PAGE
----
The game is simple enough: Set the power and angle of a high-powered meat grinder, shove a pig into it and try to shoot a hotdog down a hallway as far as you can, tilting the phone to catch powerups and avoid obstacles along the way. It actually sounds like fun, but it's hard to argue there's not a certain giggling sexual undertone to the whole thing: Aside from the name itself, the game's Achievements include gems like "Scratching Won't Help," "Watch the Teeth" and "Can't Feel the Sides."
All of which added up to a big fat "No thanks" from Apple, which exercises final say over what does and does not go up for sale at the App Store and has rejected "objectionable" content numerous times in the past. The problem in this particular case appears to be the fact that while the latest version of Hot Dog Down a Hallway got the thumbs down, two earlier versions of the game were approved and remain available for purchase.
A number of questionable rejections of iPhone applications has led to growing criticism that Apple's approval process is both arbitrary and capricious; Trent Reznor had some harsh words for the company when a Nine Inch Nails app was rejected for referencing the group's 1994 release The Downward Spiral (available for purchase via iTunes) while the developer of rejected app Me So Holy, which lets users paste pictures of themselves into templates of religious figures like Jesus asked why "sex, urine, and defecation don't seem to be off-limits, yet a totally non-violent, religion-based app is."
Metaversal Studios noted that version 1.2 of the game contains no change in content from the previous two versions, which were approved, and pointed out that "despite the suggestive name, still contains absolutely no sexually explicit content."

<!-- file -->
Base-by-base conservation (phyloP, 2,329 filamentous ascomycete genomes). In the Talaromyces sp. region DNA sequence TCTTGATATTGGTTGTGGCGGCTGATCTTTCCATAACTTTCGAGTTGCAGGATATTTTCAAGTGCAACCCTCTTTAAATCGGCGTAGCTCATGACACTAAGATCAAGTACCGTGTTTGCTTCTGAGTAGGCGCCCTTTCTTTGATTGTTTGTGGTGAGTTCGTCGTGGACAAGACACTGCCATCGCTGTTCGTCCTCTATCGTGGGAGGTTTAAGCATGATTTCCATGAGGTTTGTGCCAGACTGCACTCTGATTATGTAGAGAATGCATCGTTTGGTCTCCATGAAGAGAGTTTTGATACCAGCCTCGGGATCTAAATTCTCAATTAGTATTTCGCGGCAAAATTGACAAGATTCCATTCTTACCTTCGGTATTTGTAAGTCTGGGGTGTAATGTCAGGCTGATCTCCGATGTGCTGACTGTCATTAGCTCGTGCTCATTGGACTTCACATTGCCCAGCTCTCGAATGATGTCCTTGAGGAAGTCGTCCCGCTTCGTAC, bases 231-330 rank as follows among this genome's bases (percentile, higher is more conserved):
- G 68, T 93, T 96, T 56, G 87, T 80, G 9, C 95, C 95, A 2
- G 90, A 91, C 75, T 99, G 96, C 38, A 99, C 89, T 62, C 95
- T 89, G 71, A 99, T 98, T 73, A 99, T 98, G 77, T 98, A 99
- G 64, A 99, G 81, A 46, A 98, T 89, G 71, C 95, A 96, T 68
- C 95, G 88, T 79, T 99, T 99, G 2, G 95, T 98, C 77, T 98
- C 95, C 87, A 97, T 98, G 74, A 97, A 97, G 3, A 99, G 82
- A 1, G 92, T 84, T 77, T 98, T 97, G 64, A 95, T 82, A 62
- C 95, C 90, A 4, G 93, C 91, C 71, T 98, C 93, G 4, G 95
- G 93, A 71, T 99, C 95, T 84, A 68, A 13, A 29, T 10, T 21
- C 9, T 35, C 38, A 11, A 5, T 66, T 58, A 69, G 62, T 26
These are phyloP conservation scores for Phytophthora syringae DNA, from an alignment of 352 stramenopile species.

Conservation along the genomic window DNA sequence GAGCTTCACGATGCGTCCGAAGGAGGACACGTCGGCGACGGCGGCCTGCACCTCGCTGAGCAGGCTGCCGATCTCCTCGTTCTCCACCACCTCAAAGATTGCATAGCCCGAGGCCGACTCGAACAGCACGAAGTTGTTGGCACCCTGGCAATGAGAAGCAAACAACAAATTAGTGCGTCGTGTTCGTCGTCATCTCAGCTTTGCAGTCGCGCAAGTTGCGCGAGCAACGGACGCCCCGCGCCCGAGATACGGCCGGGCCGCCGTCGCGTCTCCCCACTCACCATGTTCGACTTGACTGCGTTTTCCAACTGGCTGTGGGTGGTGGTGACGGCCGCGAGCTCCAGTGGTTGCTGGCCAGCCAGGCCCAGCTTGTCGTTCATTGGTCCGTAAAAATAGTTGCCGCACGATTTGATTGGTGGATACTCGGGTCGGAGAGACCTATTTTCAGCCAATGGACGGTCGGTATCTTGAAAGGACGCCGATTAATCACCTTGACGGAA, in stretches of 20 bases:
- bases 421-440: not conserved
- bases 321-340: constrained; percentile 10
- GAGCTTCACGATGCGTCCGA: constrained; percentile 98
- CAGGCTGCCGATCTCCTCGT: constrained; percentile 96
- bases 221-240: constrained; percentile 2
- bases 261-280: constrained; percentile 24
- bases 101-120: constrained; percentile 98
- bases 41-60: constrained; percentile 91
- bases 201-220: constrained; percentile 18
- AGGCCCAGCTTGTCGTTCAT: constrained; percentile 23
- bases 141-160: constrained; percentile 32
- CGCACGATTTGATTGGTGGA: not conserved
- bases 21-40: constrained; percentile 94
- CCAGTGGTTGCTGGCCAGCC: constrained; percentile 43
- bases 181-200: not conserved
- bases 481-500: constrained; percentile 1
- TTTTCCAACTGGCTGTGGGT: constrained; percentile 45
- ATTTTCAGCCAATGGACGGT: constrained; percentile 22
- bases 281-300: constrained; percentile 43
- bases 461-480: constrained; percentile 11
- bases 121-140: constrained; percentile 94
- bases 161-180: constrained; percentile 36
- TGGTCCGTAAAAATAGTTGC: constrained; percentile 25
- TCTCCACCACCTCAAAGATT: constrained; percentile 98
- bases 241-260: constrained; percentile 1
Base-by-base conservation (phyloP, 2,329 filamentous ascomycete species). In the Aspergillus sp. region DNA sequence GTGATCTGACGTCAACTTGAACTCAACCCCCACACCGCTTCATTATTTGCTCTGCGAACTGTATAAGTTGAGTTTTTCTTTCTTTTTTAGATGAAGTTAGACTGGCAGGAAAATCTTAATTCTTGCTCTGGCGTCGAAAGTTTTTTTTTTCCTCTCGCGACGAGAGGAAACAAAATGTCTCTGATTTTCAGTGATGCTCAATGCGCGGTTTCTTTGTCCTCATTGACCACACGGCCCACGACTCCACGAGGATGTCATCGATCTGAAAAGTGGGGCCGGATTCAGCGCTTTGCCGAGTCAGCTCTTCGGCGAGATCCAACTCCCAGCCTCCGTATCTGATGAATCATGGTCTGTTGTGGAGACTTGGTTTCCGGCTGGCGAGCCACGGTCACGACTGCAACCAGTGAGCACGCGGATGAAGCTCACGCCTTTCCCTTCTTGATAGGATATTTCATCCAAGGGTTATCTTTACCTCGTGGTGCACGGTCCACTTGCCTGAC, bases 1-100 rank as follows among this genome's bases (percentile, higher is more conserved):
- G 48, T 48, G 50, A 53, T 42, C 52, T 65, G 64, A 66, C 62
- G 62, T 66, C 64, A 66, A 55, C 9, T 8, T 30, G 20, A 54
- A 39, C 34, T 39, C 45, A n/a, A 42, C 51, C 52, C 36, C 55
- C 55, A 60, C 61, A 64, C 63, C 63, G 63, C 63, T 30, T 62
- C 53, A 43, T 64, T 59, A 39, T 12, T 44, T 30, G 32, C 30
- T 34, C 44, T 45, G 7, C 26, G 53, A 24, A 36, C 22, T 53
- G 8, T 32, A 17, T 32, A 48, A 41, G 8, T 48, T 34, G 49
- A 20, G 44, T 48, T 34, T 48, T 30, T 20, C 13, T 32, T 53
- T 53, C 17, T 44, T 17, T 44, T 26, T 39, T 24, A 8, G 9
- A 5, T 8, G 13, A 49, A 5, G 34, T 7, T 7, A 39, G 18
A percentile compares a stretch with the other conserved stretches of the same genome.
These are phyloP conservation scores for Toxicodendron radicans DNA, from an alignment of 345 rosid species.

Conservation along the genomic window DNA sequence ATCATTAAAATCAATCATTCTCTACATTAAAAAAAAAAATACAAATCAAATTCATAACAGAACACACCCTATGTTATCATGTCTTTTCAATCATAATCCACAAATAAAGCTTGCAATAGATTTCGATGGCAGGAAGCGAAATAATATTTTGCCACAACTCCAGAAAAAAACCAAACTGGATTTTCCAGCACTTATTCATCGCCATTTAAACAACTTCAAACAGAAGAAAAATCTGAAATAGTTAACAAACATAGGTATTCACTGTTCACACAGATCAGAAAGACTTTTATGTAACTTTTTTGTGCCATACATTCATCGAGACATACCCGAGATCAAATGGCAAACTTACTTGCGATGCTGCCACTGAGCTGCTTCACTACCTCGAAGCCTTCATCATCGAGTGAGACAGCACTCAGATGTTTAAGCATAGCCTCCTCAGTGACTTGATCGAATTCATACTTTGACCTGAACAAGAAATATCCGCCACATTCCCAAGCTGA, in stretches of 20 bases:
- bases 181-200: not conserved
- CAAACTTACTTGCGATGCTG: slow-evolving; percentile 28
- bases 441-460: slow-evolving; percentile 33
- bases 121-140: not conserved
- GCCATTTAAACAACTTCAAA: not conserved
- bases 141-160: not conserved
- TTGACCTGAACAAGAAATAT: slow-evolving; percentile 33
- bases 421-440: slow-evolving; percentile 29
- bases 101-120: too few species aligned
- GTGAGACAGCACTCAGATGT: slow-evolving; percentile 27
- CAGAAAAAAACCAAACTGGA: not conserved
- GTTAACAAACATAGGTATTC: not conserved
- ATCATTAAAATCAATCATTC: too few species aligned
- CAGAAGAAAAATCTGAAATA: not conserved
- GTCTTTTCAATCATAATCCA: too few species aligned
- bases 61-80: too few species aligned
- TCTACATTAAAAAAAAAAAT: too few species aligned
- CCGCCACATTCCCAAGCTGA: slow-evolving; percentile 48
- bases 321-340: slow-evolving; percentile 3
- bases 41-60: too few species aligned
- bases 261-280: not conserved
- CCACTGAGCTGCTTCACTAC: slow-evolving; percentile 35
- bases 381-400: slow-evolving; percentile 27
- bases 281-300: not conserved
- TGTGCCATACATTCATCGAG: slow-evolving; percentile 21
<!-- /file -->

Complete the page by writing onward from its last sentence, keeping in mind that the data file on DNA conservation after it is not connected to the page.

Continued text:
"There is nothing more explicit in this game than what can be seen in a weekly episode of The Simpsons," said Ed Mathews, director of business development at Metaversal. "I'm perplexed by Apple's definition of 'Explicit Material'. When double entendre and humorous language are considered contraband, Apple opens up a Pandora's Box that the entire game industry should be concerned about."
Designer Dave Landry said the "iTunes censorship policy is still a mystery to us," but added that he hoped the game will be allowed to remain on sale at least until the iPhone parental controls become available. Apple has said parental controls will be included with iPhone OS 3.0, but no release date for that software has been set. Apple did not respond when asked why the latest version of Hot Dog Down a Hallway was rejected while earlier versions remain on sale.
Now, has anyone seen my car keys?